Either way, I think the government depends a lot on the fines revenue so I only expect it to get worse.

  4. Hello!

    Won the UA Lounge passes from You some 2 years ago – Gee, time flies!

    The experience you had is not unique nor infrequent in Europe. All countries are bankrupt “over there” so every one of them have “fully” implemented this lucrative source of additional revenues. That’s not to say You’ll necessarily bump into one throughout your stays!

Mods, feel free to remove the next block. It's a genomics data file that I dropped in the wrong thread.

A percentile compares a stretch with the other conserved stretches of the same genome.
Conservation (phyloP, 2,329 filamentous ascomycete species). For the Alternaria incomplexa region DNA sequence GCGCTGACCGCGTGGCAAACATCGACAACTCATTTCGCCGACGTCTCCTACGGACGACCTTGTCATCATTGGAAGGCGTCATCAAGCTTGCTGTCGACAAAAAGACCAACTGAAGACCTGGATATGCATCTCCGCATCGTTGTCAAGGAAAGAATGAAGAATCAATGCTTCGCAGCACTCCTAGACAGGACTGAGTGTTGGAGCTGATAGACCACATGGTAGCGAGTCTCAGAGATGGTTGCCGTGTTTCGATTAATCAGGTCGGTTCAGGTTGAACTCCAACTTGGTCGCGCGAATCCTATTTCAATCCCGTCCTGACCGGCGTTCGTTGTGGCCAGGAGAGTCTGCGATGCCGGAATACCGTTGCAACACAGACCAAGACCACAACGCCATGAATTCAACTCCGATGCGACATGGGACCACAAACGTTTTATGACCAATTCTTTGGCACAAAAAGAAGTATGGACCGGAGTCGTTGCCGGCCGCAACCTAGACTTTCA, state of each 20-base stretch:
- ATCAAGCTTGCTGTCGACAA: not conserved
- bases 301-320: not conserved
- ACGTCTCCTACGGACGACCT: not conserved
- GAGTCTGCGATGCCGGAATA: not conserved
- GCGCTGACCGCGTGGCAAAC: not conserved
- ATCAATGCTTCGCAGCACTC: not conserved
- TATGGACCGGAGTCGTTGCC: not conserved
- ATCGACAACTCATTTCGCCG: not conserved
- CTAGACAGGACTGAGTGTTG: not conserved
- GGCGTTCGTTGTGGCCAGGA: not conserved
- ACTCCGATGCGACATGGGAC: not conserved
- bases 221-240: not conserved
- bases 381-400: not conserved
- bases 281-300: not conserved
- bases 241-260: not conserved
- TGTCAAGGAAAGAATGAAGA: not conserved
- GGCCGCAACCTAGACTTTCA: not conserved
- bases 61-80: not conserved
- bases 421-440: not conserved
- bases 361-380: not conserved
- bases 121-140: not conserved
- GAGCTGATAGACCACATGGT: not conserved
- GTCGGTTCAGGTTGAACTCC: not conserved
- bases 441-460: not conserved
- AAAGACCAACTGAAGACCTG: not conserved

Thoroughly familiar with Germany/Austria/Italy (main residence on the US East Coast now but Mom’s in Germany and a vacation home in Northern Italy), be very afraid of speed limits on Autobahns – especially construction zones – Germany is supposedly the land of no speed limits – NOT! There are stretches where you can really put the pedal to the metal (Nuremberg to Munich – 160Km/100 mile stretch with a big “slow zone” right in the middle of that over about 15Km/10 miles – for “noise abatement” (Greding) that MUST be taken seriously! Driving Leipzig southbound to Nuremberg beware of the 80Km/h (50 mph) speed limit at the Autobahn intersection “Hermsdorf” – it was a notorious checkpoint in the GDR era and the money is still made today – via fully automated radar/camera in the median – You’ll only notice the red “flash” as you whisk by.